Casablanca also works as an interesting character study. Though there is the stereotypical Nazi villain in Strasser and the prototypical hero in Laszlo, most of the other characters have mixed motives and character traits. Very few are purely evil or truly good. Rick and Ilsa in particular model this ambiguity in a way that has you rooting for them to choose their own self-interests over the sacrifice required for the larger story. The love triangle they share with Laszlo is compelling and frustrating as the film keeps us guessing as to how it all will end.
Casablanca has endured as a popular film for many reasons, including the talented cast. Who else but Bogart could play the world-weary, disillusioned café owner whose reserve keeps everyone guessing as to his political alliances? But it is the moments when he shows his weakness and vulnerability for Ilsa where he really shines. Of course, Ingrid Bergman is not only beautiful but quite a skilled actress. It is said that her performance as Ilsa turned Bogart into a romantic leading man thereafter. Her portrayal of a woman torn between her love for two men is poignant and touching.
Round up the Usual Suspects
The cast also includes a deep stable of talented character actors including some of my favorites, S.Z. “Cuddles” Sakall, Sydney Greenstreet and Peter Lorre among others. No one but Claude Rains could have turned the corrupt French policeman Renault into one of the most memorable characters in film history. Casablanca’s cast is also unique in that it was largely international with only three of the actors being Americans. Veidt (who played the Nazi Major) along with many others were actually Germans who had fled Europe and were adamantly opposed to the Nazi regime.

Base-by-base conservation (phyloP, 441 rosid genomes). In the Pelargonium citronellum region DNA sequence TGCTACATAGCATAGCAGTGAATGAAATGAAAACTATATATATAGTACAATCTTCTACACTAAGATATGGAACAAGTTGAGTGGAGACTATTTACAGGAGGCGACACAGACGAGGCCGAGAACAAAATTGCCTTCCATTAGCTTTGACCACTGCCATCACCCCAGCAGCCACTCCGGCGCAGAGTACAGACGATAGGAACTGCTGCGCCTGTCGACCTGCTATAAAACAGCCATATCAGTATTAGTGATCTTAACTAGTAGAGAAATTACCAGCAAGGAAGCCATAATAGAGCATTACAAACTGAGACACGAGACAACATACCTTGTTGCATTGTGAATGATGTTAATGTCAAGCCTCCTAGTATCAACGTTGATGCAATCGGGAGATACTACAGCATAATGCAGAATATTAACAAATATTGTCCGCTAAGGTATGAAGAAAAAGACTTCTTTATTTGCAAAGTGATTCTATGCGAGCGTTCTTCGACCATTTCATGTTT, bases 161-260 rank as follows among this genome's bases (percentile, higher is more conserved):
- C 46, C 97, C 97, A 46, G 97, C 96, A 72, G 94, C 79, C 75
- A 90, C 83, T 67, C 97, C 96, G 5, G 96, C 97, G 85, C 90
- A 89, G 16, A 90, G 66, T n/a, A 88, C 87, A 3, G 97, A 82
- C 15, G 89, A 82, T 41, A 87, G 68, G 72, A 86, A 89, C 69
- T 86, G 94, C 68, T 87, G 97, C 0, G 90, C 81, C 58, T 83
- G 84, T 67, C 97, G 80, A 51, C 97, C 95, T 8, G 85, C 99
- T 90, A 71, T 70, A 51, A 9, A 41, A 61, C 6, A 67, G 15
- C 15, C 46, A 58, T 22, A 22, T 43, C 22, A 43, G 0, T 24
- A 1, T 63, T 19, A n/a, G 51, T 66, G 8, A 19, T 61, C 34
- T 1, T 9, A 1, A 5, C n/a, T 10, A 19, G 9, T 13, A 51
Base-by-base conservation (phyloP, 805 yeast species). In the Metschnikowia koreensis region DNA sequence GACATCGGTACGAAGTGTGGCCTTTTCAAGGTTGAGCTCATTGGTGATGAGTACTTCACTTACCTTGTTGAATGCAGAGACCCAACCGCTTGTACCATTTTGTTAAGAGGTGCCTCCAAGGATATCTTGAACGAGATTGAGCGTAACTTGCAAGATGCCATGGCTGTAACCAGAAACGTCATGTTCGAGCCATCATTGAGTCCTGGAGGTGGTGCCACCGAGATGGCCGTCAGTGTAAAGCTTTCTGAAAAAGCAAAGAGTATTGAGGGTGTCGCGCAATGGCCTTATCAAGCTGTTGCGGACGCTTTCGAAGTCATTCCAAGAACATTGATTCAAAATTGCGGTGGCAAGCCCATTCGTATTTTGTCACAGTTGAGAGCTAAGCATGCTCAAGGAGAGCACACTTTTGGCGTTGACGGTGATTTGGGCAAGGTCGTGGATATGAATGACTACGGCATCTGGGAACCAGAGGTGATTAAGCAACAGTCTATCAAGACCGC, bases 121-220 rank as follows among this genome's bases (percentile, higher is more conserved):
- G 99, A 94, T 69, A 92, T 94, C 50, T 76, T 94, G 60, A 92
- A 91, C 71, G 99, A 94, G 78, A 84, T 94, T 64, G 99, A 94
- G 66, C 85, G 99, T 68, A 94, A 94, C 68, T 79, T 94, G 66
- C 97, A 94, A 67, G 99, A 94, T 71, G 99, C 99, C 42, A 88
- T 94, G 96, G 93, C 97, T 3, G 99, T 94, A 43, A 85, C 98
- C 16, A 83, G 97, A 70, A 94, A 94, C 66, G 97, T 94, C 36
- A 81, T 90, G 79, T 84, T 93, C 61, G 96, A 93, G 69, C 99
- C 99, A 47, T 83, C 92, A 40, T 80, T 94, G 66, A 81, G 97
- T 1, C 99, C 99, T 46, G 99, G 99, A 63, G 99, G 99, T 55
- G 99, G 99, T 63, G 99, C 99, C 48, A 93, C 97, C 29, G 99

The script was written by twin brothers Julius and Philip Epstein. It is also a classic with more famous lines on the American Film Institute list than any other film in history. And let’s not forget the film score which includes the French national anthem, La Marseillaise, which is sung in a beautifully defiant moment. It also features It Had To Be You, The Very Thought of You and the song with which Casablanca is most identified, As Time Goes By. All of these were popular chart-topping songs.
We’ll Always Have Paris.
All of these elements make Casablanca a film which still appeals to a wide audience. It has intrigue, romance, mystery and even comedy thanks to Captain Renault’s dry sense of humor. I recently had the privilege of seeing it on the big screen in a theater with other fans. It still held the same allure as when I saw it for the first time years ago. If you haven’t yet watched this classic, what are you waiting for? You are going to love it!
“Louie, I think this is the beginning of a beautiful friendship.”
Content Note: Casablanca features sanitized war violence and allusions to sexual favors in exchange for freedom. But otherwise, the content is safe to watch.
Where to Watch: Rent/buy on Amazon, GooglePlay or iTunes.
Photo Credit: Warner Bros.
“The stuff that dreams are made of.”
“You pierce my soul. I am half agony, half hope.
I have loved none but you.”